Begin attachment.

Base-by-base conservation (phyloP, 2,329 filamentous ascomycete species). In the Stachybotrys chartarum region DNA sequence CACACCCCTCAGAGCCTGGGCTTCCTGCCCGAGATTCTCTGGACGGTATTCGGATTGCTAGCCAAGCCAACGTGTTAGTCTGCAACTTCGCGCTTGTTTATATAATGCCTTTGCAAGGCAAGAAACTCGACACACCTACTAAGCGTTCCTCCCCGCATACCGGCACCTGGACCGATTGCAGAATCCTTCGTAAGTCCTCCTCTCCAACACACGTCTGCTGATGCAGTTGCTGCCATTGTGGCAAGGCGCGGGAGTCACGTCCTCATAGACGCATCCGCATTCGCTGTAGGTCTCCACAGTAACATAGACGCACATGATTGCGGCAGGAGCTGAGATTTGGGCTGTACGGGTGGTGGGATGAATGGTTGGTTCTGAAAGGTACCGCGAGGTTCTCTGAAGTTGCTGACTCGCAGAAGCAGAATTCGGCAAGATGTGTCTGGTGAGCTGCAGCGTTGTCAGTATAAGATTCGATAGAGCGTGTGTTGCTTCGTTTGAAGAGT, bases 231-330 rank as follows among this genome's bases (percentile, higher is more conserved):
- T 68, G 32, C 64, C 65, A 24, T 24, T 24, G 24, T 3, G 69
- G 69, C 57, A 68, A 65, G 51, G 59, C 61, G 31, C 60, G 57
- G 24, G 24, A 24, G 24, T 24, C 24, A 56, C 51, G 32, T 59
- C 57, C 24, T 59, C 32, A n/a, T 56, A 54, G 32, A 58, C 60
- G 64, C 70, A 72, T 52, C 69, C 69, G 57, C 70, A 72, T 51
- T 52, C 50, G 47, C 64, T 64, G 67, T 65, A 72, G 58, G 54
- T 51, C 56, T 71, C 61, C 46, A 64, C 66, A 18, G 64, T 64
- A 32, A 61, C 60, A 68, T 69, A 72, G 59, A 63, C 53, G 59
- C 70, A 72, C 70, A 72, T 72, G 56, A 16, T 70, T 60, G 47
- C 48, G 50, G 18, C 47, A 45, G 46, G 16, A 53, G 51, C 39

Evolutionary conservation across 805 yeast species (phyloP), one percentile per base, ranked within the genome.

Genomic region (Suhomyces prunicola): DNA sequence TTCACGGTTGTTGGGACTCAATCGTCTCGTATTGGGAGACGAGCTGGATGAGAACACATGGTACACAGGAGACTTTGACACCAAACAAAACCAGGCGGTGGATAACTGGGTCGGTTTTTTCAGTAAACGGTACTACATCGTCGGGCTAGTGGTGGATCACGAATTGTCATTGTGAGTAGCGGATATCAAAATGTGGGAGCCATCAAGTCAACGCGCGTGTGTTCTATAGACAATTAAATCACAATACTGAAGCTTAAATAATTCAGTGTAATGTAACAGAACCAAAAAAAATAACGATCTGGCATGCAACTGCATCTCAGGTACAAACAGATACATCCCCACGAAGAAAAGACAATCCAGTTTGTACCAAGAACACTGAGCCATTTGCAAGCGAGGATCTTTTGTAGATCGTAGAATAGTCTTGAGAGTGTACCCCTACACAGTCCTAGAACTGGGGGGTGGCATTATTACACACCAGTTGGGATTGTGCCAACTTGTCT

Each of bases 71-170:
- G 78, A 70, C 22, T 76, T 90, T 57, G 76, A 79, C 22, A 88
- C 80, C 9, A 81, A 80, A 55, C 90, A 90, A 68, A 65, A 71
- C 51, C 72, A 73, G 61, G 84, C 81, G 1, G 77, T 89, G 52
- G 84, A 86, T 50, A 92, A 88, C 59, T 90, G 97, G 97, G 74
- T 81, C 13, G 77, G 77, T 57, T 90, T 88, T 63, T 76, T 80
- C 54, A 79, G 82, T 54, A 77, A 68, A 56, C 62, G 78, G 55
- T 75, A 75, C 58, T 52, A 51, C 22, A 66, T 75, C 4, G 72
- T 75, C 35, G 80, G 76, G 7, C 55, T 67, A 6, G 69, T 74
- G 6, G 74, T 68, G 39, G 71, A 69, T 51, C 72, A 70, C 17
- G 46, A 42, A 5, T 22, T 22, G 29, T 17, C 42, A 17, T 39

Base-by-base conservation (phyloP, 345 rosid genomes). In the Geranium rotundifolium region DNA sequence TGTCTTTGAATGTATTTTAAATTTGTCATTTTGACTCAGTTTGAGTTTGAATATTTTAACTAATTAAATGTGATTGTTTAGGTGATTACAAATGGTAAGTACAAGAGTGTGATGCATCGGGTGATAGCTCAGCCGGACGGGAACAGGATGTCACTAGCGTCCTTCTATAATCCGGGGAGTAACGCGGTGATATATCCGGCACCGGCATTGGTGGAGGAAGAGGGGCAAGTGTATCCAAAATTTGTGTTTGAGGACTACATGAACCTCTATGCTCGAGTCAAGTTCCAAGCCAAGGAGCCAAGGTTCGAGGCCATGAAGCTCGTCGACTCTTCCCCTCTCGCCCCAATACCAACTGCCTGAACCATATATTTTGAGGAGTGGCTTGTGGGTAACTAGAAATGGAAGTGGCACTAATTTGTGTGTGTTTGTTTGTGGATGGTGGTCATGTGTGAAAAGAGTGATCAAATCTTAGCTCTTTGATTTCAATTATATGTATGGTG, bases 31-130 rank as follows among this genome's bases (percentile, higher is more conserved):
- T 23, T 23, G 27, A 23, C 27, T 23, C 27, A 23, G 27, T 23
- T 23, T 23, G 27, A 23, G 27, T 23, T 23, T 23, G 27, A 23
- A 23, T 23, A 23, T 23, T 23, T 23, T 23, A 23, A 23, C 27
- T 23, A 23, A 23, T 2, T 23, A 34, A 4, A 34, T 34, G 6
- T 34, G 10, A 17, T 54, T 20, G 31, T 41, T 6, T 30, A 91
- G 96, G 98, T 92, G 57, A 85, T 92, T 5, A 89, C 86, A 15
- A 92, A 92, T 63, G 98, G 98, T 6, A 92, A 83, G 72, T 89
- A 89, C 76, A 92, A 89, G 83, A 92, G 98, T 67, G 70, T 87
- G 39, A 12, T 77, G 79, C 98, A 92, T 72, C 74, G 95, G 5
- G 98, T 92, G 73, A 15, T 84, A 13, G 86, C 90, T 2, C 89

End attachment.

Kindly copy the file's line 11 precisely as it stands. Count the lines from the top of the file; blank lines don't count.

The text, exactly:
- C 48, G 50, G 18, C 47, A 45, G 46, G 16, A 53, G 51, C 39